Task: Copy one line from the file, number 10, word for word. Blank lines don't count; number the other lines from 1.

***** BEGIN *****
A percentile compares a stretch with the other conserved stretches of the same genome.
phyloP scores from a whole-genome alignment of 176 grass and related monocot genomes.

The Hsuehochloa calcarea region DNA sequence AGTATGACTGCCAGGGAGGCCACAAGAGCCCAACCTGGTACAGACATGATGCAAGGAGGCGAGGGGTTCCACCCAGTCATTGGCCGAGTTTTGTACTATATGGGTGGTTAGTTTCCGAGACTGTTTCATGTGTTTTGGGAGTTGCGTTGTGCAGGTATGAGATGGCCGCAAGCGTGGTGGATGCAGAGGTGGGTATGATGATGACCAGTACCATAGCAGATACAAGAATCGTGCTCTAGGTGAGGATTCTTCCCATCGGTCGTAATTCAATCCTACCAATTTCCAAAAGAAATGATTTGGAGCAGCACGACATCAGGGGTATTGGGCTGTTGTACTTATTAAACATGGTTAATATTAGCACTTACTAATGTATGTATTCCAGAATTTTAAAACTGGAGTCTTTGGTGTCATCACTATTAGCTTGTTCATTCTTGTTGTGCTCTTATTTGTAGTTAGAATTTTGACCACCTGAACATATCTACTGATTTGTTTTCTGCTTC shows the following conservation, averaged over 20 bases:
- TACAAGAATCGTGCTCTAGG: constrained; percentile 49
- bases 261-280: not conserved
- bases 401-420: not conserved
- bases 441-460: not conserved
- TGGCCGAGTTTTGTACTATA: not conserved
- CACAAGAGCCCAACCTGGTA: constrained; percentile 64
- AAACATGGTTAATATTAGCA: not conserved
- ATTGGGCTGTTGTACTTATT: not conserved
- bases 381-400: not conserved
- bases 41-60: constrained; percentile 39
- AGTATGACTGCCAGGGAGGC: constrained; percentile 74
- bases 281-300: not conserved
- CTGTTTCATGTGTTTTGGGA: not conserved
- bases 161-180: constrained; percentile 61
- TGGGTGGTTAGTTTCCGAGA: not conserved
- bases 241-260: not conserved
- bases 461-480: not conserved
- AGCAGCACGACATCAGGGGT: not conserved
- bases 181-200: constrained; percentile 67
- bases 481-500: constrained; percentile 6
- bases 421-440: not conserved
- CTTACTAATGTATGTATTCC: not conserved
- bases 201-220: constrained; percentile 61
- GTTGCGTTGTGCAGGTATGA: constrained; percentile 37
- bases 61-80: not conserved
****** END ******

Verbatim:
- AAACATGGTTAATATTAGCA: not conserved